The Bay Area Air District will pay you up to $ 9,500 to trade in your old car for an electric one. Here’s how.


Tired of that old jerk? Ready to throw it in for a sleek new hybrid or electric car? Or even an electric bike?

Bay Area air officials on Wednesday announced a new round of funding for a program that pays residents up to $ 9,500 to trade in older vehicles and replace them with newer, cleaner vehicles .

The Bay Area Air Quality Management District has $ 8.3 million in new funding from the state to expand its Clean Cars for All program. The idea is to make it easier for people with modest means to buy electric and hybrid vehicles, thereby reducing pollution, especially in neighborhoods that receive high amounts.

“Not only is transportation the biggest source of air pollution in the Bay Area, it accounts for 40% of our greenhouse gas emissions,” said Cindy Chavez, a Santa County supervisor. Clara who is also chair of the air district board of directors.

And although the Bay Area, like much of California, has seen smog levels drop steadily over the past 50 years as environmental regulations have reduced pollution from factories, cars, and power plants, there are still many communities with high levels of asthma and other respiratory problems. diseases, especially those near highways, oil refineries and other sources of pollution.

In the past, electric vehicles were beyond the reach of many low-income people.

“If we are to be able to solve this problem, we have to include low-income communities,” Chavez said.

An old car from the 1970s or 1980s can emit as much exhaust pollution as 50 modern vehicles.

The Air District has two high profile programs to replace older vehicles. The first, known as the Vehicle Buy-Back Program, pays Bay Area residents $ 1,200 to scrap their car, SUV or light truck. Vehicle must be in running order and be a 1997 model or older. People who take the money can spend it for whatever they want.

Since 1996, this program has retired more than 90,000 cars, vans, pickup trucks and SUVs. For every pre-1997 vehicle removed from Bay Area roads – vehicles that lack modern emissions controls – an estimated 75 pounds of air pollution is prevented from being emitted into the air each year.

To learn more about this program or to register, visit

The other program, which was relaunched on Wednesday, has been around since 2019 in the Bay Area but ran out of funding until Gov. Gavin Newsom signed the new state budget in recent weeks. This program, known as Clean Cars For All, is funded with money from the state’s cap-and-trade program, which requires polluting industries to purchase permits to release greenhouse gases, then uses the money to fund programs to reduce emissions that contribute to climate change.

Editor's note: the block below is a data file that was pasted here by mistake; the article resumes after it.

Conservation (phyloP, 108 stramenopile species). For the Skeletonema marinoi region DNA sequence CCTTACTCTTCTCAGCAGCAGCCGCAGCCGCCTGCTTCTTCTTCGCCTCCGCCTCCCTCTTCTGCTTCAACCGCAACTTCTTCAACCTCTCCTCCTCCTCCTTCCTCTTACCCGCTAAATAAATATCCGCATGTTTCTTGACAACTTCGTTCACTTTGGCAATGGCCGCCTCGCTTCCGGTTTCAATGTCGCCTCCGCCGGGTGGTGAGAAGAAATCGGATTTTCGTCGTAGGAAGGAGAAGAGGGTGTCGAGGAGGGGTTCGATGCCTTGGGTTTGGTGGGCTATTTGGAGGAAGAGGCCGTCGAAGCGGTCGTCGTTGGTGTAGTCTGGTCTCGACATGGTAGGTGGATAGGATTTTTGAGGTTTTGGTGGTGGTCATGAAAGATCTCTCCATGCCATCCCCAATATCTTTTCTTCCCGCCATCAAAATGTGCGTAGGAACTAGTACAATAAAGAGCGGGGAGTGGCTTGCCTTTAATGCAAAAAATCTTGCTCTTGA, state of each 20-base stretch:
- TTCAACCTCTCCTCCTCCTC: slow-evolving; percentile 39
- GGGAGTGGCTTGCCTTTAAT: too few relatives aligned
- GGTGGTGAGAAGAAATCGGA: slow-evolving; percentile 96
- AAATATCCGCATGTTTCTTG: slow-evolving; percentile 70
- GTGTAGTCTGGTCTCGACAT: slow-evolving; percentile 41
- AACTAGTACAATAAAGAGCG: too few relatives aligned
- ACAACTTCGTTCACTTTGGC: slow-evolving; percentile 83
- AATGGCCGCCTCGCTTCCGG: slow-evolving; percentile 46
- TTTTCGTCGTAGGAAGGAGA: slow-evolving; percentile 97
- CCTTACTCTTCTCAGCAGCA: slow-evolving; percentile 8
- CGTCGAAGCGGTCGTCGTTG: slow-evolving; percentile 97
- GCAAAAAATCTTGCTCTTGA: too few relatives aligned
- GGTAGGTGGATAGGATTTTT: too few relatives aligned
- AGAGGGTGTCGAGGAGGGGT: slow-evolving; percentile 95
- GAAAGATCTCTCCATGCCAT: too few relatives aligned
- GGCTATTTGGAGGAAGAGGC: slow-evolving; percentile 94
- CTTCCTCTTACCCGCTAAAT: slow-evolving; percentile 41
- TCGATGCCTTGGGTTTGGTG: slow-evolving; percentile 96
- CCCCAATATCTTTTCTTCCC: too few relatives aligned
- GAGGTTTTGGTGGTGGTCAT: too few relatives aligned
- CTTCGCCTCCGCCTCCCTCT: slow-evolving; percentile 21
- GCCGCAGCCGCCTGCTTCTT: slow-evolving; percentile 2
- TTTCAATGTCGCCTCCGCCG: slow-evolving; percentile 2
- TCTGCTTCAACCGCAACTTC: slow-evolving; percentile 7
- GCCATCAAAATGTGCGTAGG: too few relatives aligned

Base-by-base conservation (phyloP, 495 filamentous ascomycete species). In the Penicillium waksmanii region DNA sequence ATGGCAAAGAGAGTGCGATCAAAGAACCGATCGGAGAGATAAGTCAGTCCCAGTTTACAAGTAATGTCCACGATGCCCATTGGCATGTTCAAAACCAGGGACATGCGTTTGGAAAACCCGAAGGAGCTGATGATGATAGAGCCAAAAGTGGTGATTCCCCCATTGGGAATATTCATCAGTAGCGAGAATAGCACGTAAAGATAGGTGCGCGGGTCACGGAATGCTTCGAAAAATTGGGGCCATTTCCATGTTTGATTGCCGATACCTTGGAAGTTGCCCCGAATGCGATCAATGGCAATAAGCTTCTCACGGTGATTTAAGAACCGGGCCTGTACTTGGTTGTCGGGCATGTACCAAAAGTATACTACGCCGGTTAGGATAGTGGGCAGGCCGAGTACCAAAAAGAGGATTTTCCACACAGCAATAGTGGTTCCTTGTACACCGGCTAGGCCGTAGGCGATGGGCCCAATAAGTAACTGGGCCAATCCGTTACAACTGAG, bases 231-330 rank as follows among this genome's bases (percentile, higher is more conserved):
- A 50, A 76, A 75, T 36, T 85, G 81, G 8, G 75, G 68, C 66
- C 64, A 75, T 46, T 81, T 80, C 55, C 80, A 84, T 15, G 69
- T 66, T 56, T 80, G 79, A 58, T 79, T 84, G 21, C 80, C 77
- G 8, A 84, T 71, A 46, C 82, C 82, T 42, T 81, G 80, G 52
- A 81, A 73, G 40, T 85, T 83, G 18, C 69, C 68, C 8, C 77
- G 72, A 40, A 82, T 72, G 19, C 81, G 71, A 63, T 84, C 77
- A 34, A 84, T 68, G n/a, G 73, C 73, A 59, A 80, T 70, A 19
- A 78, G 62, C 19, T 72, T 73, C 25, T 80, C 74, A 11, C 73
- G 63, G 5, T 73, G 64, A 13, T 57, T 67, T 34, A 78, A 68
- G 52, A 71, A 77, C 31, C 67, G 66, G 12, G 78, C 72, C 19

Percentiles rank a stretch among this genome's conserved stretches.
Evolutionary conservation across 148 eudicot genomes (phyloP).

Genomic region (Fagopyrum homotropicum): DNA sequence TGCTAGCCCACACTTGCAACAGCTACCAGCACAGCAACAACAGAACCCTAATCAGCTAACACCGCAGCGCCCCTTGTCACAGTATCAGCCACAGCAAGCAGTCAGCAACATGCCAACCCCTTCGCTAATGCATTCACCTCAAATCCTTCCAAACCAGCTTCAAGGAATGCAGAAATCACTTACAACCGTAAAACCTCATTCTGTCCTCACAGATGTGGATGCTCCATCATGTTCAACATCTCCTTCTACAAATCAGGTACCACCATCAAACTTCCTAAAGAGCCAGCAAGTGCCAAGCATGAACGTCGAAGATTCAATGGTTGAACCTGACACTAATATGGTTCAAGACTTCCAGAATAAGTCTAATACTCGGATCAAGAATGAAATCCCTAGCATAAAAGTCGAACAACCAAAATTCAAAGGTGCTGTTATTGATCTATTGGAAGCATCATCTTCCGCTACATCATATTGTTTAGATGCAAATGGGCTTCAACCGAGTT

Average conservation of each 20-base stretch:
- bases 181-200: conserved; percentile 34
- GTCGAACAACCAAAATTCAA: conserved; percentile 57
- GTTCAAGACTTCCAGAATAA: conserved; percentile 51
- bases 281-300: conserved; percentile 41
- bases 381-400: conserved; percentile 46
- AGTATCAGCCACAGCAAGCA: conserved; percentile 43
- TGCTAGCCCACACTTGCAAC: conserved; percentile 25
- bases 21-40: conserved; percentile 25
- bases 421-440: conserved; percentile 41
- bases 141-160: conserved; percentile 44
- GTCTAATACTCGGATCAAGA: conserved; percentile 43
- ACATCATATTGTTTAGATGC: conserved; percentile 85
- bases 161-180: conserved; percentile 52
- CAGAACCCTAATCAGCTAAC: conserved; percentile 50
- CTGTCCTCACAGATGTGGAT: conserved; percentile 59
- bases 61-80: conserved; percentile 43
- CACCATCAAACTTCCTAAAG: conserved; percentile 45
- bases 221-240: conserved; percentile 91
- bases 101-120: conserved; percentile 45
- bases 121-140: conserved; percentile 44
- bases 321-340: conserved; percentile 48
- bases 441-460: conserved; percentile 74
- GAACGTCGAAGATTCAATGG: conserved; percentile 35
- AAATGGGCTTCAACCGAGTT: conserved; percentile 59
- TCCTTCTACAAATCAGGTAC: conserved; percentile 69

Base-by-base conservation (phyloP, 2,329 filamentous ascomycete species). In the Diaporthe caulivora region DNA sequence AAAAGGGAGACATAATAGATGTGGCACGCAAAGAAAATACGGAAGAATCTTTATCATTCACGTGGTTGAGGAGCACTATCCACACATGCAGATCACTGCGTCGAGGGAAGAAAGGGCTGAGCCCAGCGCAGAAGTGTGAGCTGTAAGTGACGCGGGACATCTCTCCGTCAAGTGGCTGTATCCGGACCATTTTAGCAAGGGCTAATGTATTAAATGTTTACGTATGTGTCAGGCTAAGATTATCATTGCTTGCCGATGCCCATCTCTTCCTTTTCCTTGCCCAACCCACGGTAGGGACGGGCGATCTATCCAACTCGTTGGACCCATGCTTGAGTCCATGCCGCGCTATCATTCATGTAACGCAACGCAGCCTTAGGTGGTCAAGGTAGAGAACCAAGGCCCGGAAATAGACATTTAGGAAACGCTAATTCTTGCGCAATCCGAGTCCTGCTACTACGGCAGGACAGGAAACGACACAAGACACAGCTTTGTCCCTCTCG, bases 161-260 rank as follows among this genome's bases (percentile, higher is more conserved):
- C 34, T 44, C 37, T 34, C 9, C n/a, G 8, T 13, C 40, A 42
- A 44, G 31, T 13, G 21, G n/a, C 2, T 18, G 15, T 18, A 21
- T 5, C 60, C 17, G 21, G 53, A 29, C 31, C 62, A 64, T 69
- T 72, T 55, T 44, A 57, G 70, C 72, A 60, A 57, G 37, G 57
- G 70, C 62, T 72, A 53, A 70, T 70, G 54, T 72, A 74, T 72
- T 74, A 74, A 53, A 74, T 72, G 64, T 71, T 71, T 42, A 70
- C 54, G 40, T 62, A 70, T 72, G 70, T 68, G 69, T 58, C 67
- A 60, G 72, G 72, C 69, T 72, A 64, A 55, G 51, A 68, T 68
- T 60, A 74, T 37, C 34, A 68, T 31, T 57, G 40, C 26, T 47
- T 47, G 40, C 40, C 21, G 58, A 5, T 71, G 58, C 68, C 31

The Clean Cars For All program pays $ 5,000 to $ 7,000 for people who wish to purchase a used or new hybrid vehicle, provided it is no more than eight years old. Grants for plug-in hybrid electric vehicles, battery electric vehicles and fuel cell electric vehicles range from $ 5,500 to $ 9,500. This is in addition to federal and state tax credits and discounts available on the purchase of many zero-emission vehicles. Air District grants of $ 7,500 are also available for transit passes, e-bikes and carsharing.

To be eligible, residents must live in the Bay Area and meet income criteria. Singles earning $ 51,520 per year or less are eligible. The limit for a family of four is $ 106,000 per year.

Entrants must also live in one of 76 Bay Area zip codes selected by the Air District. These communities include areas with higher levels of air pollution and other factors, such as lower household income or education. They include parts of Oakland, Richmond, San Jose, Redwood City, San Francisco, and other areas among the Bay Area’s 176 total zip codes.

Individuals participating in this program must return a vehicle of the 2005 model year or older, registered in the Bay Area for two years and running. The funding they receive from the Air District must be used to purchase an electric, hybrid or other car, electric bicycle, or transit passes. For more information or to register, visit

An Oakland nonprofit, GRID Alternatives, is also helping those interested in the program. You can reach him at 855-256-3656 or [email protected]

“The benefits of renewable energy – clean air, good jobs, reduced fuel and energy costs – shouldn’t be reserved for the privileged,” said Arthur Bart-Williams, executive director of GRID Alternatives.

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